Fairfax County police have completed a five-month investigation into the death of an inmate who was shocked with a stun gun several times in the Fairfax County jail.
The case file connected to the February death of 37-year-old Natasha McKenna was sent to Commonwealth's Attorney Ray Morrogh for review, police said Monday. Police made no recommendation on whether charges should be filed, nor would they typically do so, spokesman Don Gotthardt said.
Video of the incident, in which a stun gun was used multiple times on McKenna does exist and was reviewed, according to County Police Chief Ed Roessler.
McKenna stopped breathing Feb. 3 after she was shocked multiple times while shackled as she resisted efforts to move her from her cell, officials said. She died five days later.
A medical examiner's report previously ruled McKenna's death as accidental.
Mental health advocate Pete Earley, a member of an ad hoc committee on reforming police practices in Fairfax County, said many questions are still unanswered.
"I was very, very very disappointed. What upsets me is it's always easy to blame the person with mental illness," he said.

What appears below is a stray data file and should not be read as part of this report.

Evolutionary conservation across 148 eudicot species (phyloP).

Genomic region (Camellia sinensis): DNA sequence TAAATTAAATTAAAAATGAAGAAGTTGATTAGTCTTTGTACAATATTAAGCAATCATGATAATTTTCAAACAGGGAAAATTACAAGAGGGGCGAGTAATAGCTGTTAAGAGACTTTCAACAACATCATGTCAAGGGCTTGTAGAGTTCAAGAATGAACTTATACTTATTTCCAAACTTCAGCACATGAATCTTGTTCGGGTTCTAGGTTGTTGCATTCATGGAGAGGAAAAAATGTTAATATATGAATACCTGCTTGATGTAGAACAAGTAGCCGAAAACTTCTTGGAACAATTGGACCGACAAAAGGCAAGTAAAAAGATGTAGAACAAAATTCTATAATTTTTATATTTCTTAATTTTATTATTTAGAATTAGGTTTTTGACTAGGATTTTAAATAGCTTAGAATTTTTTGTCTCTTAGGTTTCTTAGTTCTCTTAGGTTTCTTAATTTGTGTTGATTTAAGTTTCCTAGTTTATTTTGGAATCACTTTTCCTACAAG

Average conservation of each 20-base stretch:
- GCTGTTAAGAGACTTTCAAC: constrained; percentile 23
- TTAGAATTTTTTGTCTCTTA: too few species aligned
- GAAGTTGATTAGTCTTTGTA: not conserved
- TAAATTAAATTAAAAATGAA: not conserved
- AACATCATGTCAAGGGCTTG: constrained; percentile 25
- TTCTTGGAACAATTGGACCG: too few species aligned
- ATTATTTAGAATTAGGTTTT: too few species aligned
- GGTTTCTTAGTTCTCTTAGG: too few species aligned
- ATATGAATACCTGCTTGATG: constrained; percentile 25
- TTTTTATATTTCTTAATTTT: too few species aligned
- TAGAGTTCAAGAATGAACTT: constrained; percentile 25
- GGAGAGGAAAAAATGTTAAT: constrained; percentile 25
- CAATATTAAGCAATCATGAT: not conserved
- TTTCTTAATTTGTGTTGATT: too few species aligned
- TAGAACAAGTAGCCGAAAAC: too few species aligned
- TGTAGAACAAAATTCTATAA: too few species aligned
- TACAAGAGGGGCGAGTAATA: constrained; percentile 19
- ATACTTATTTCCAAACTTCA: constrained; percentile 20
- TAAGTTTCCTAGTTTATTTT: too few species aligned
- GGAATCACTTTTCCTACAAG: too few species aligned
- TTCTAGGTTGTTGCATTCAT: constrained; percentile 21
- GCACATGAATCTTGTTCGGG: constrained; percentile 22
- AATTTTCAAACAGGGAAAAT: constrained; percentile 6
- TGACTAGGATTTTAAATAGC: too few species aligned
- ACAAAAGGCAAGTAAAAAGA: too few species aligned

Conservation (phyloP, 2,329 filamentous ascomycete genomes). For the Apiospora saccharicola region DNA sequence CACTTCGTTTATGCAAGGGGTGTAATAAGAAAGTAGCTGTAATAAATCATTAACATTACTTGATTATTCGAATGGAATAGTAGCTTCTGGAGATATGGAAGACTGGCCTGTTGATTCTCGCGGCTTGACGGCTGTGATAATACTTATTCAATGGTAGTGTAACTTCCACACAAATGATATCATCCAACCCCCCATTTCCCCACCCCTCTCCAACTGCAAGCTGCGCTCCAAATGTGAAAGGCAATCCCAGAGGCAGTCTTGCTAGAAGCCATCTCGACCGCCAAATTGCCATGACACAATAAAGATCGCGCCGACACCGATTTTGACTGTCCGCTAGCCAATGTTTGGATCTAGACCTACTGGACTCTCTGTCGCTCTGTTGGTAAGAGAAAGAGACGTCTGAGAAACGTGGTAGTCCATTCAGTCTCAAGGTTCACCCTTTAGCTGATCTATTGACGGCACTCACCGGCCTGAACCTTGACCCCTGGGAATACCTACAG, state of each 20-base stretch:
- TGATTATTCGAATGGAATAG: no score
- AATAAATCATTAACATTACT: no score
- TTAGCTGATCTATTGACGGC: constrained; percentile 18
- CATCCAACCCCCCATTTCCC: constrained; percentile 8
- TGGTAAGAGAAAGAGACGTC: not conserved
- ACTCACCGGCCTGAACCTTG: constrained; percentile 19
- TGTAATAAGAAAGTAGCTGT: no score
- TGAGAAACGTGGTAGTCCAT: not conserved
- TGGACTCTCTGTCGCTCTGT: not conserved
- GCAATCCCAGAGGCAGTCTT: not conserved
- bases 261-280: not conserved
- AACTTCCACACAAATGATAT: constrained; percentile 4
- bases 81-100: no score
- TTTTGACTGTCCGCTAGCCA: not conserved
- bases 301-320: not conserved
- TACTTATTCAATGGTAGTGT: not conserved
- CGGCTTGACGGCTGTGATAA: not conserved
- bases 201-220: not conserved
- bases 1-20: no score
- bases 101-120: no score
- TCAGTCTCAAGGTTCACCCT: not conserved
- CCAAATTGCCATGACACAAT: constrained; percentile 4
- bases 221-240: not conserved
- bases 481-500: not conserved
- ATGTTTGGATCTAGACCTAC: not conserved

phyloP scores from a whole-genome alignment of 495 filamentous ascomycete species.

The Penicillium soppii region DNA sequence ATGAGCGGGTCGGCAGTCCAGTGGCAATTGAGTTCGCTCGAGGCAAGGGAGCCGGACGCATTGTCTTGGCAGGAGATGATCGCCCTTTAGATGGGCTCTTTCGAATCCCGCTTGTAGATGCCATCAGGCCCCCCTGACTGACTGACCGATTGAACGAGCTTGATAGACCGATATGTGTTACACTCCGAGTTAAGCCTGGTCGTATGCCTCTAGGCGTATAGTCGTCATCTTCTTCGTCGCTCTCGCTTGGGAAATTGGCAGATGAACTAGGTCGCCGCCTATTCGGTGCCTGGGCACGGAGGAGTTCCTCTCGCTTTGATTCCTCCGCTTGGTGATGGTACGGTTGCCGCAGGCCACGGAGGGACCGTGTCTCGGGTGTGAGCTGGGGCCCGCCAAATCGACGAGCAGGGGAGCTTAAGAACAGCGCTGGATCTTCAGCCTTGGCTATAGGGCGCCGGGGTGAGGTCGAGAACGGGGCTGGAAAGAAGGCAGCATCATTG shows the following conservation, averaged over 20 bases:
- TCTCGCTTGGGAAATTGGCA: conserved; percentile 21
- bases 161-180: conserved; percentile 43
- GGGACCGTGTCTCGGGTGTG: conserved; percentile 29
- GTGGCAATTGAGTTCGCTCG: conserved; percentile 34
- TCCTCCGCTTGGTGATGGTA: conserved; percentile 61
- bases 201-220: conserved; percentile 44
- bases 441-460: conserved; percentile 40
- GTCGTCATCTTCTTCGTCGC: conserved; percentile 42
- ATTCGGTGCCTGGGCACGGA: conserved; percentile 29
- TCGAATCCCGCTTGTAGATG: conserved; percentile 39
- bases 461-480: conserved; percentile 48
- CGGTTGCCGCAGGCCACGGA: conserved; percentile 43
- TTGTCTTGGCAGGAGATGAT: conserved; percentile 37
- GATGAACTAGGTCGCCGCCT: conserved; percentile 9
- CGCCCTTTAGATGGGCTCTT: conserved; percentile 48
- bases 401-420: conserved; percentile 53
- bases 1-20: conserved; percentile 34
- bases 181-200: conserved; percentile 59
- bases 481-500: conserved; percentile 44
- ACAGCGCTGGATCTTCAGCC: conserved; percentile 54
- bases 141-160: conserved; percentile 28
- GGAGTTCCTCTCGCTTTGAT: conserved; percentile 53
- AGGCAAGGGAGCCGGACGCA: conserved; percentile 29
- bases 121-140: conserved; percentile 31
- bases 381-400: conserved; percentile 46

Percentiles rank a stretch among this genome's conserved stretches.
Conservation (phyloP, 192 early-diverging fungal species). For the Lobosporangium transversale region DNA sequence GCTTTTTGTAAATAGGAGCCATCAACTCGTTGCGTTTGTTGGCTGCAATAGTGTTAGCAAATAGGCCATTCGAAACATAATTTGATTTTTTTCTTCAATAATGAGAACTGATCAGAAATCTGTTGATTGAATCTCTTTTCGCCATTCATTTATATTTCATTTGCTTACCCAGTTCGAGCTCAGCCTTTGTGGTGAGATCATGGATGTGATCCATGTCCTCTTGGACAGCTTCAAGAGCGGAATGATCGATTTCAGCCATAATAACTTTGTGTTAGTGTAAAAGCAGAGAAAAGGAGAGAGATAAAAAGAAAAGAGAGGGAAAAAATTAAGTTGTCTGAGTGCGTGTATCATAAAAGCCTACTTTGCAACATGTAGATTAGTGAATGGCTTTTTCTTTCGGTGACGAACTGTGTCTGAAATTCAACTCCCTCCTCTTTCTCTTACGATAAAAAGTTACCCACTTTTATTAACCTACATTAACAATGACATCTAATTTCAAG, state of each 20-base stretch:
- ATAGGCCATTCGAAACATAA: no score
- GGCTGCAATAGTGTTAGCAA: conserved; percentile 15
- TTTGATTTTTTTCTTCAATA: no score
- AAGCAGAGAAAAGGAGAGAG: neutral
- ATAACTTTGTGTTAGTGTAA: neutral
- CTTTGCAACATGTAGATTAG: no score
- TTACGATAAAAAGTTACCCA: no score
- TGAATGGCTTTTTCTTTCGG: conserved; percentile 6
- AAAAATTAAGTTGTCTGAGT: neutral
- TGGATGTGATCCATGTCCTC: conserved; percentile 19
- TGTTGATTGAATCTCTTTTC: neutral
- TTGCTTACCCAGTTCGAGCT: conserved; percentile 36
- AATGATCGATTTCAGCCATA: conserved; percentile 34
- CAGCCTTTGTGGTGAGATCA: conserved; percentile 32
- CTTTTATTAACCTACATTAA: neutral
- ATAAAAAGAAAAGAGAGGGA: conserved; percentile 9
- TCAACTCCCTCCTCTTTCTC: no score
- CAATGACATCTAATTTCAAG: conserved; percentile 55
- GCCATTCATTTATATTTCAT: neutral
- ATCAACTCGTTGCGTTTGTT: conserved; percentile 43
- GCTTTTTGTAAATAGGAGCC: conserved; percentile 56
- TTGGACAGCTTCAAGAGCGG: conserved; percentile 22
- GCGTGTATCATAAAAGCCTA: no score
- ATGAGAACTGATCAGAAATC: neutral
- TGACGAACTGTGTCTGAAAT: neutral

Neither the Fairfax County Sheriff's Office, which is in charge of the jail, nor police have addressed why McKenna became combative in the first place, Earley said.
"He doesn't mention that she was in that jail for nine days, that she was handcuffed, that she had leg irons on and she only weighs 130 pounds," Earley said about new information Roessler provided Monday. "She had six deputies around her in a controlled environment and somehow she's responsible for bringing all this on"
The case file is extensive and it will take some time to review before making a decision on whether any charges should be filed, Morrogh said. The six-month investigation included 50 interviews and independent testing of the stun gun used on McKenna.
The McKenna family's lawyer, Harvey Volzer, said he wants to be able to review the video now that police have completed their investigation.